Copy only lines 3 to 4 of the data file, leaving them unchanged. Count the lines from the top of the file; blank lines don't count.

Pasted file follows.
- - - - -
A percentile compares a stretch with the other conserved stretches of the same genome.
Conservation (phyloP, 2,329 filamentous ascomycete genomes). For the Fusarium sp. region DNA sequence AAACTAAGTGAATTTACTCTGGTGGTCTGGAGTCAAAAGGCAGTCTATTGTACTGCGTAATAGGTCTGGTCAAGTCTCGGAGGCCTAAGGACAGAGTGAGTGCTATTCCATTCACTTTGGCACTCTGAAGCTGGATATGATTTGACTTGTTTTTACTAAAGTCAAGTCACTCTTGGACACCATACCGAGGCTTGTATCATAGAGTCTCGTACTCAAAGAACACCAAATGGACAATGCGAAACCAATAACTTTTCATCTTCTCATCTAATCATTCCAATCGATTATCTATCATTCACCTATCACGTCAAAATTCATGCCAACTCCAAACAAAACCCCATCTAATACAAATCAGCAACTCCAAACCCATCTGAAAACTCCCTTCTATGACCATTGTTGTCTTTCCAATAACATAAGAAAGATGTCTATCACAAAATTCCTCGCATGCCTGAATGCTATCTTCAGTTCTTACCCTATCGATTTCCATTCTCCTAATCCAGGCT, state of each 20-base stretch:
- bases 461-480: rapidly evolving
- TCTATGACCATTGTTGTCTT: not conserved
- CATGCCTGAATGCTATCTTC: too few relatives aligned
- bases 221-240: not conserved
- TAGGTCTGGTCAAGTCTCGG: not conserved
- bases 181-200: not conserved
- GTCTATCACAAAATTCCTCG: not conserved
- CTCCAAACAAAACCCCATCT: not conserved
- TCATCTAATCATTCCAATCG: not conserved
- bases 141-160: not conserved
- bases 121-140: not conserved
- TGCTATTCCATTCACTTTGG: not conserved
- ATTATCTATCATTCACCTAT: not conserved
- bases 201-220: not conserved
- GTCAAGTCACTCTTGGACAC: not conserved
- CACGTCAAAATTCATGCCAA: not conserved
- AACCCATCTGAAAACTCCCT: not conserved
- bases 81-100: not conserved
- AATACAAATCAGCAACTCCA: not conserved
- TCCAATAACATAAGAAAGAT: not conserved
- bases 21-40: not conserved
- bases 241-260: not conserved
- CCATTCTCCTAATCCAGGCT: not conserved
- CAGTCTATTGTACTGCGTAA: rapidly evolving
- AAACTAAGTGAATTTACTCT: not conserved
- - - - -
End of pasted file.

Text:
- bases 461-480: rapidly evolving
- TCTATGACCATTGTTGTCTT: not conserved